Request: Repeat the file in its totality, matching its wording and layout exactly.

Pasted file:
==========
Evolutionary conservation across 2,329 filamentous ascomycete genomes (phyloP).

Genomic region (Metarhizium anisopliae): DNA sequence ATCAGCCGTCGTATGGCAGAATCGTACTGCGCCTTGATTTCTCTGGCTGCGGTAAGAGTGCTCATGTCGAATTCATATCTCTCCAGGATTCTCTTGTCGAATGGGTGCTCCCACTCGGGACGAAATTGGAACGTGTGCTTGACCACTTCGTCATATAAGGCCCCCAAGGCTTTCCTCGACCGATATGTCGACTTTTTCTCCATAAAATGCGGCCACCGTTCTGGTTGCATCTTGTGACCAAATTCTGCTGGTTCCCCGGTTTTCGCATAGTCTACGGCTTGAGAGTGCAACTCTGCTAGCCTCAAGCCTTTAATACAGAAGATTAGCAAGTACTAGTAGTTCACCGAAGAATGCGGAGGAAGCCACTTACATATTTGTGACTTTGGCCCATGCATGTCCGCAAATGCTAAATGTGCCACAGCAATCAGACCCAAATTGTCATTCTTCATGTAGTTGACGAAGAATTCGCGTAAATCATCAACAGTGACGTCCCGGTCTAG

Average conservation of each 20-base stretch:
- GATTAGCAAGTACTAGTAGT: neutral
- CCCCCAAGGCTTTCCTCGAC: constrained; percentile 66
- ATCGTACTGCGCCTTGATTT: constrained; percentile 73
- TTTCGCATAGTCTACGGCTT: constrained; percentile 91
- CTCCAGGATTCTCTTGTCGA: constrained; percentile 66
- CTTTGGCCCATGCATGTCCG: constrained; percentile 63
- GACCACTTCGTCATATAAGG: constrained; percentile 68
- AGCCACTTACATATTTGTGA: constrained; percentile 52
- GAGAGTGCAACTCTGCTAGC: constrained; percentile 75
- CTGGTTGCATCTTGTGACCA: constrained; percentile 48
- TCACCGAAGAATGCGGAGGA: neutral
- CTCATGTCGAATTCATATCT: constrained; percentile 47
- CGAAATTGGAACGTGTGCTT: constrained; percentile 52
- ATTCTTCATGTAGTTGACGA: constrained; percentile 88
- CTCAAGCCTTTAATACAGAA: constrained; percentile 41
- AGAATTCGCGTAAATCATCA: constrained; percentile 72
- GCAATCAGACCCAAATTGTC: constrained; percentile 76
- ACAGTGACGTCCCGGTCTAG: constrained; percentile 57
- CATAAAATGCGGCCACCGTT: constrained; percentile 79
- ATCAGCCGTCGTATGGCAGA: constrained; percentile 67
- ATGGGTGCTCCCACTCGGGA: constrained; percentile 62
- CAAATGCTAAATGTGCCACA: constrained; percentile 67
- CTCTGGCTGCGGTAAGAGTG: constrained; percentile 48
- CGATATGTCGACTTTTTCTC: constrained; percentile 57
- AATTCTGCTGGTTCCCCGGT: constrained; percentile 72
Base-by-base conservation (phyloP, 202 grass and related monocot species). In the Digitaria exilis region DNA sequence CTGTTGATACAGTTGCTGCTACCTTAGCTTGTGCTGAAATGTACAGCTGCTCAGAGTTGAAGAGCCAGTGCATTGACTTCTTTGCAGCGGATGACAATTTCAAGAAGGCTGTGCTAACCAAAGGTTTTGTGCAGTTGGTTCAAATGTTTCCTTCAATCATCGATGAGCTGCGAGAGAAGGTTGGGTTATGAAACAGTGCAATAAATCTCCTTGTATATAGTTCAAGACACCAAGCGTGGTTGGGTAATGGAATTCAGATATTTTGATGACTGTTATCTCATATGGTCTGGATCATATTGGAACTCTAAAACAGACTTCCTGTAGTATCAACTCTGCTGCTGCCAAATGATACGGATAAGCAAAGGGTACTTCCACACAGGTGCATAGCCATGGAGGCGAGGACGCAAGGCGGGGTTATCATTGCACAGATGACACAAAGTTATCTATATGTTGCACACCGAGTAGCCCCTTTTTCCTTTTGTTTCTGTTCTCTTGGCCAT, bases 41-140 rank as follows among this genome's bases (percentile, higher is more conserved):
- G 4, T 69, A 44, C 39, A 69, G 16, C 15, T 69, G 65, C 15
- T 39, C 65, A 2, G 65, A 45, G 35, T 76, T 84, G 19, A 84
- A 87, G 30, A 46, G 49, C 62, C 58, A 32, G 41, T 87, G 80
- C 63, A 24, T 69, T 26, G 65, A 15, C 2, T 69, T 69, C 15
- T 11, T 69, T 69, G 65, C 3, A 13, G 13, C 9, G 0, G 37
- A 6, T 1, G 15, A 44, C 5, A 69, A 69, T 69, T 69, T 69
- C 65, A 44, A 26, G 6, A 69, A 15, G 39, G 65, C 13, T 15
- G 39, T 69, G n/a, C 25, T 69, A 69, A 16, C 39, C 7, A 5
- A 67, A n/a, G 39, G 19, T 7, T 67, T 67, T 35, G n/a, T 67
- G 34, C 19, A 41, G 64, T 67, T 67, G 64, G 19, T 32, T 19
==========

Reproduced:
Evolutionary conservation across 2,329 filamentous ascomycete genomes (phyloP).

Genomic region (Metarhizium anisopliae): DNA sequence ATCAGCCGTCGTATGGCAGAATCGTACTGCGCCTTGATTTCTCTGGCTGCGGTAAGAGTGCTCATGTCGAATTCATATCTCTCCAGGATTCTCTTGTCGAATGGGTGCTCCCACTCGGGACGAAATTGGAACGTGTGCTTGACCACTTCGTCATATAAGGCCCCCAAGGCTTTCCTCGACCGATATGTCGACTTTTTCTCCATAAAATGCGGCCACCGTTCTGGTTGCATCTTGTGACCAAATTCTGCTGGTTCCCCGGTTTTCGCATAGTCTACGGCTTGAGAGTGCAACTCTGCTAGCCTCAAGCCTTTAATACAGAAGATTAGCAAGTACTAGTAGTTCACCGAAGAATGCGGAGGAAGCCACTTACATATTTGTGACTTTGGCCCATGCATGTCCGCAAATGCTAAATGTGCCACAGCAATCAGACCCAAATTGTCATTCTTCATGTAGTTGACGAAGAATTCGCGTAAATCATCAACAGTGACGTCCCGGTCTAG

Average conservation of each 20-base stretch:
- GATTAGCAAGTACTAGTAGT: neutral
- CCCCCAAGGCTTTCCTCGAC: constrained; percentile 66
- ATCGTACTGCGCCTTGATTT: constrained; percentile 73
- TTTCGCATAGTCTACGGCTT: constrained; percentile 91
- CTCCAGGATTCTCTTGTCGA: constrained; percentile 66
- CTTTGGCCCATGCATGTCCG: constrained; percentile 63
- GACCACTTCGTCATATAAGG: constrained; percentile 68
- AGCCACTTACATATTTGTGA: constrained; percentile 52
- GAGAGTGCAACTCTGCTAGC: constrained; percentile 75
- CTGGTTGCATCTTGTGACCA: constrained; percentile 48
- TCACCGAAGAATGCGGAGGA: neutral
- CTCATGTCGAATTCATATCT: constrained; percentile 47
- CGAAATTGGAACGTGTGCTT: constrained; percentile 52
- ATTCTTCATGTAGTTGACGA: constrained; percentile 88
- CTCAAGCCTTTAATACAGAA: constrained; percentile 41
- AGAATTCGCGTAAATCATCA: constrained; percentile 72
- GCAATCAGACCCAAATTGTC: constrained; percentile 76
- ACAGTGACGTCCCGGTCTAG: constrained; percentile 57
- CATAAAATGCGGCCACCGTT: constrained; percentile 79
- ATCAGCCGTCGTATGGCAGA: constrained; percentile 67
- ATGGGTGCTCCCACTCGGGA: constrained; percentile 62
- CAAATGCTAAATGTGCCACA: constrained; percentile 67
- CTCTGGCTGCGGTAAGAGTG: constrained; percentile 48
- CGATATGTCGACTTTTTCTC: constrained; percentile 57
- AATTCTGCTGGTTCCCCGGT: constrained; percentile 72
Base-by-base conservation (phyloP, 202 grass and related monocot species). In the Digitaria exilis region DNA sequence CTGTTGATACAGTTGCTGCTACCTTAGCTTGTGCTGAAATGTACAGCTGCTCAGAGTTGAAGAGCCAGTGCATTGACTTCTTTGCAGCGGATGACAATTTCAAGAAGGCTGTGCTAACCAAAGGTTTTGTGCAGTTGGTTCAAATGTTTCCTTCAATCATCGATGAGCTGCGAGAGAAGGTTGGGTTATGAAACAGTGCAATAAATCTCCTTGTATATAGTTCAAGACACCAAGCGTGGTTGGGTAATGGAATTCAGATATTTTGATGACTGTTATCTCATATGGTCTGGATCATATTGGAACTCTAAAACAGACTTCCTGTAGTATCAACTCTGCTGCTGCCAAATGATACGGATAAGCAAAGGGTACTTCCACACAGGTGCATAGCCATGGAGGCGAGGACGCAAGGCGGGGTTATCATTGCACAGATGACACAAAGTTATCTATATGTTGCACACCGAGTAGCCCCTTTTTCCTTTTGTTTCTGTTCTCTTGGCCAT, bases 41-140 rank as follows among this genome's bases (percentile, higher is more conserved):
- G 4, T 69, A 44, C 39, A 69, G 16, C 15, T 69, G 65, C 15
- T 39, C 65, A 2, G 65, A 45, G 35, T 76, T 84, G 19, A 84
- A 87, G 30, A 46, G 49, C 62, C 58, A 32, G 41, T 87, G 80
- C 63, A 24, T 69, T 26, G 65, A 15, C 2, T 69, T 69, C 15
- T 11, T 69, T 69, G 65, C 3, A 13, G 13, C 9, G 0, G 37
- A 6, T 1, G 15, A 44, C 5, A 69, A 69, T 69, T 69, T 69
- C 65, A 44, A 26, G 6, A 69, A 15, G 39, G 65, C 13, T 15
- G 39, T 69, G n/a, C 25, T 69, A 69, A 16, C 39, C 7, A 5
- A 67, A n/a, G 39, G 19, T 7, T 67, T 67, T 35, G n/a, T 67
- G 34, C 19, A 41, G 64, T 67, T 67, G 64, G 19, T 32, T 19